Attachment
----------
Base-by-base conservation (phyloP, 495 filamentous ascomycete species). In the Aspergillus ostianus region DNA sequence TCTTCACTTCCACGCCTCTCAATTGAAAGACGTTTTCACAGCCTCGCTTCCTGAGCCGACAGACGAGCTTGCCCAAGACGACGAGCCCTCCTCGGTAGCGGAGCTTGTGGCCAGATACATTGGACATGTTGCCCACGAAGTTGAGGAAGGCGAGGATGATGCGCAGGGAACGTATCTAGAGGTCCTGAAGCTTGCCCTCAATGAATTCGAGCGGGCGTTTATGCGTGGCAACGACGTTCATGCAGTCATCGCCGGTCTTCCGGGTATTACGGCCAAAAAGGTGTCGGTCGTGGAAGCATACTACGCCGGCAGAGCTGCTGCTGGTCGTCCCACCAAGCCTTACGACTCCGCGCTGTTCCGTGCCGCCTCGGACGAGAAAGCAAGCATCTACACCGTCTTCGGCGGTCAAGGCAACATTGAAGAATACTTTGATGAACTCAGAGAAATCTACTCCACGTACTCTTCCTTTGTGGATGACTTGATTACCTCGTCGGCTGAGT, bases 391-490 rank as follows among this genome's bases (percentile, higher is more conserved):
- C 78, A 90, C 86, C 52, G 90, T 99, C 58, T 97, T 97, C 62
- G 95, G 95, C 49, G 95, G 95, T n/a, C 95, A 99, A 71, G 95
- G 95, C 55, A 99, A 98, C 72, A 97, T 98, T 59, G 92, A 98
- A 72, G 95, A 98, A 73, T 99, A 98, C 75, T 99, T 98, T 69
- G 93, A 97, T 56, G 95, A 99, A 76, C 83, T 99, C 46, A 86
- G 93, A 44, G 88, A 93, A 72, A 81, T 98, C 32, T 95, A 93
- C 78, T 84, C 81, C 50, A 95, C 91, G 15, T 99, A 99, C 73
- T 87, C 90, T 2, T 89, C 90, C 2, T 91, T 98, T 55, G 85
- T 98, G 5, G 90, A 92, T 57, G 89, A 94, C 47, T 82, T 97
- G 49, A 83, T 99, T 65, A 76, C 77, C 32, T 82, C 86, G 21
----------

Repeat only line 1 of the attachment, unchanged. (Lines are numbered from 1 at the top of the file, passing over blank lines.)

Base-by-base conservation (phyloP, 495 filamentous ascomycete species). In the Aspergillus ostianus region DNA sequence TCTTCACTTCCACGCCTCTCAATTGAAAGACGTTTTCACAGCCTCGCTTCCTGAGCCGACAGACGAGCTTGCCCAAGACGACGAGCCCTCCTCGGTAGCGGAGCTTGTGGCCAGATACATTGGACATGTTGCCCACGAAGTTGAGGAAGGCGAGGATGATGCGCAGGGAACGTATCTAGAGGTCCTGAAGCTTGCCCTCAATGAATTCGAGCGGGCGTTTATGCGTGGCAACGACGTTCATGCAGTCATCGCCGGTCTTCCGGGTATTACGGCCAAAAAGGTGTCGGTCGTGGAAGCATACTACGCCGGCAGAGCTGCTGCTGGTCGTCCCACCAAGCCTTACGACTCCGCGCTGTTCCGTGCCGCCTCGGACGAGAAAGCAAGCATCTACACCGTCTTCGGCGGTCAAGGCAACATTGAAGAATACTTTGATGAACTCAGAGAAATCTACTCCACGTACTCTTCCTTTGTGGATGACTTGATTACCTCGTCGGCTGAGT, bases 391-490 rank as follows among this genome's bases (percentile, higher is more conserved):